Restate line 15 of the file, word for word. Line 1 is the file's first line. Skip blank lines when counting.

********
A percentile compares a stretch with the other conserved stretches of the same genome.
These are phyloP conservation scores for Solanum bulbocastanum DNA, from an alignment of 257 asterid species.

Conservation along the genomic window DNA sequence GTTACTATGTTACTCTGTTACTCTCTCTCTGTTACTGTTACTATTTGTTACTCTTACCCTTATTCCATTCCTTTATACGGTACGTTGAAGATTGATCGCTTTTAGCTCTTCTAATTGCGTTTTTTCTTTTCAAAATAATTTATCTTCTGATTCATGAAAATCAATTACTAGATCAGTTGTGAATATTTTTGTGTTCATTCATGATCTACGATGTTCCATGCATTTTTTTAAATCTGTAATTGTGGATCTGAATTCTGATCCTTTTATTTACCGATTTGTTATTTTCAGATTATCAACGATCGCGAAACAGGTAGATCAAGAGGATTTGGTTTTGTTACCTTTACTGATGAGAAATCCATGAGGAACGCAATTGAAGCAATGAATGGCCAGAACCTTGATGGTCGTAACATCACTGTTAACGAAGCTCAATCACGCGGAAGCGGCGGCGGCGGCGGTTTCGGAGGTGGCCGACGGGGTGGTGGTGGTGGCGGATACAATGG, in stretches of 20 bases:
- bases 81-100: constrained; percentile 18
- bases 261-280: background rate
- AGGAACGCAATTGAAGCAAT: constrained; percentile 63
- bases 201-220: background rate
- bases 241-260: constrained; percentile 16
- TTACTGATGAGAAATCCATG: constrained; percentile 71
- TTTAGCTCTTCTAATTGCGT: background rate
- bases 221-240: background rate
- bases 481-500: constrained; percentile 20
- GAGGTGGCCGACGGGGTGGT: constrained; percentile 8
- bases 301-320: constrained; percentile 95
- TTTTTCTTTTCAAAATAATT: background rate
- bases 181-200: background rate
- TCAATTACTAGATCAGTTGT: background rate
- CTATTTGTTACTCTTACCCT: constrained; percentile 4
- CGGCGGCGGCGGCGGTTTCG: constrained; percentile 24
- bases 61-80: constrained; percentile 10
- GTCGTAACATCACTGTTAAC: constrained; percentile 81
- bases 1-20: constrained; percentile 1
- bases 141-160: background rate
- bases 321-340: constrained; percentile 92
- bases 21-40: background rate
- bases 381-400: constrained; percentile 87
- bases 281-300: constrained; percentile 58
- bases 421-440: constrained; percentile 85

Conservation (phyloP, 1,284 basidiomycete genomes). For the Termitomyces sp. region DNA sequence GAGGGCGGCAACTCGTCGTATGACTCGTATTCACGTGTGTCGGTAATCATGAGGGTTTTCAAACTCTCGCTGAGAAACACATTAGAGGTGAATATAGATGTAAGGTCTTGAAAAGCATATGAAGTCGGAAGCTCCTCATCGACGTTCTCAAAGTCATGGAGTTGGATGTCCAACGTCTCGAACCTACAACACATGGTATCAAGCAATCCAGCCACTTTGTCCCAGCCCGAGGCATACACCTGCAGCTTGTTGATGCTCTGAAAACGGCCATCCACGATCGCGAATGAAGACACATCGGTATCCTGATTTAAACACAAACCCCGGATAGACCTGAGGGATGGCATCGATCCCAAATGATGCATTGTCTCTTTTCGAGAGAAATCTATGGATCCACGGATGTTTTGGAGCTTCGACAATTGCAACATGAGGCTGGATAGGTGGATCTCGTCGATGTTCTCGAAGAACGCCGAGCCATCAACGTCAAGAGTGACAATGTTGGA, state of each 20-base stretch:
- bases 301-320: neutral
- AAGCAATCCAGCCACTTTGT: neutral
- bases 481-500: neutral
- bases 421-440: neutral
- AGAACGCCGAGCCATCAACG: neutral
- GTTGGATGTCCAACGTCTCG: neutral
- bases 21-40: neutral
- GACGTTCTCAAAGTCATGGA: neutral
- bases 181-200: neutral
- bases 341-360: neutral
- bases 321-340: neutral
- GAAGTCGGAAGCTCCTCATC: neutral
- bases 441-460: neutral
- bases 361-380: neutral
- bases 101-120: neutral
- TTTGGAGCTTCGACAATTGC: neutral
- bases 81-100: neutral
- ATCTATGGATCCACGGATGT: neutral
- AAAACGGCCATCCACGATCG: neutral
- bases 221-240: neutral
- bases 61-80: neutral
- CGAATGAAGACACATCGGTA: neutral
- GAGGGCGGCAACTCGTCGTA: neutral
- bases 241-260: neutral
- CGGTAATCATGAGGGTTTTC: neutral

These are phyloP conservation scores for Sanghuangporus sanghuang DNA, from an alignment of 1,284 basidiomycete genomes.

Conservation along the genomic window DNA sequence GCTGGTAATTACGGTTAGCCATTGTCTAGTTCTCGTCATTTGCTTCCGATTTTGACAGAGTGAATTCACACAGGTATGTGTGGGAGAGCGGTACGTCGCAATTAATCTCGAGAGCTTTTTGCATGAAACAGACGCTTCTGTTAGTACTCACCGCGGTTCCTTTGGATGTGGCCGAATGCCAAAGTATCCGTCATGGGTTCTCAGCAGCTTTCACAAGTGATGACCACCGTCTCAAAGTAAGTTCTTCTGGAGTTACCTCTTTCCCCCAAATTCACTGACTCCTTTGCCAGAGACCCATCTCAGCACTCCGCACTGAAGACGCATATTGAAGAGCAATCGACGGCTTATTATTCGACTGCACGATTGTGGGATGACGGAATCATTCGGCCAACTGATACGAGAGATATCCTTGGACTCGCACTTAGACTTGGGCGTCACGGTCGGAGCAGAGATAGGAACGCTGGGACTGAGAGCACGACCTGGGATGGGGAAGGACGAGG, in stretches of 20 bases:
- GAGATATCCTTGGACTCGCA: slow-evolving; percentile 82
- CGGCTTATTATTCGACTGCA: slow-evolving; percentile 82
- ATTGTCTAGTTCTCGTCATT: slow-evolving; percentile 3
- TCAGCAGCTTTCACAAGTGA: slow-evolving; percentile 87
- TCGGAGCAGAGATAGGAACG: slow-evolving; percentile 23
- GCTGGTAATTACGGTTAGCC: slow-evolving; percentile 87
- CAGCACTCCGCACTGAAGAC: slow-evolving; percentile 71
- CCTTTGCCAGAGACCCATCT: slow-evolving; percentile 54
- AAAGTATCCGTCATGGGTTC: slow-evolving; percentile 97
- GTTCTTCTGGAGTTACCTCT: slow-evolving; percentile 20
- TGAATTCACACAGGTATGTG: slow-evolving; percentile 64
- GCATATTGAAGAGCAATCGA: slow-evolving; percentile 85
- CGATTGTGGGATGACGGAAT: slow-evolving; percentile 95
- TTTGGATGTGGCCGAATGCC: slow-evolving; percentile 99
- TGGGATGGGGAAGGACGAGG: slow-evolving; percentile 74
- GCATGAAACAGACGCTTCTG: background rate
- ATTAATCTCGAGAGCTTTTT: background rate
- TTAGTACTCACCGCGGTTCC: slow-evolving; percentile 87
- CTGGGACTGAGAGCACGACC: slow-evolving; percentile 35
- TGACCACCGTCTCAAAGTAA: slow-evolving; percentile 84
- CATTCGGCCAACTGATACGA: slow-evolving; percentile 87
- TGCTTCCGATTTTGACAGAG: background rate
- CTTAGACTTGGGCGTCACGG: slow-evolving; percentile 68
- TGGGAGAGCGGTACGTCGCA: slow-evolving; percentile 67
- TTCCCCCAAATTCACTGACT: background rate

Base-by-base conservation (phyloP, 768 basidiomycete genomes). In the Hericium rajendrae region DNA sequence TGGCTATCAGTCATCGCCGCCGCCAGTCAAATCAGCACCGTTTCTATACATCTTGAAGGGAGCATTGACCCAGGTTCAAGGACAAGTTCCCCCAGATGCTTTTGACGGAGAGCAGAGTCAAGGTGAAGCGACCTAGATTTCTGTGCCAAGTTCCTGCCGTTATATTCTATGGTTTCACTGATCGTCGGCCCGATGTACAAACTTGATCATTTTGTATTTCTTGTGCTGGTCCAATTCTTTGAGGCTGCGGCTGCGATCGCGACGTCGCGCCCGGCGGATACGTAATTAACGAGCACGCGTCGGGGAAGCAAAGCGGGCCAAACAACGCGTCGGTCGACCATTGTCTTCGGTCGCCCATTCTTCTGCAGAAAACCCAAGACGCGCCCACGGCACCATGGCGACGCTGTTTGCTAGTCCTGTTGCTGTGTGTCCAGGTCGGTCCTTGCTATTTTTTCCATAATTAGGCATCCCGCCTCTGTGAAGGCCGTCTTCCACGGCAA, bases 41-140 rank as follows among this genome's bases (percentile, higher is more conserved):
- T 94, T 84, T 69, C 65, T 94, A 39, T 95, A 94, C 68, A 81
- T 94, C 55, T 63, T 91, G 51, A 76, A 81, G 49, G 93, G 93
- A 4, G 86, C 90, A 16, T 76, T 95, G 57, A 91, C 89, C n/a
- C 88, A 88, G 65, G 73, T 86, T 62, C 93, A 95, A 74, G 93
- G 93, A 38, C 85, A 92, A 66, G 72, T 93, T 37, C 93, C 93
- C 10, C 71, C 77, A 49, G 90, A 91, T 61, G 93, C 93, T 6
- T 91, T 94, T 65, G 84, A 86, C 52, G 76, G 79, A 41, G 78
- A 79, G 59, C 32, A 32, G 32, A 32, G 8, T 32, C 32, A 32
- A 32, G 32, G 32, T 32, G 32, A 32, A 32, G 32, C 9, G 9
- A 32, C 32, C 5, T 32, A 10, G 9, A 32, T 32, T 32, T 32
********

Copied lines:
- TTTTTCTTTTCAAAATAATT: background rate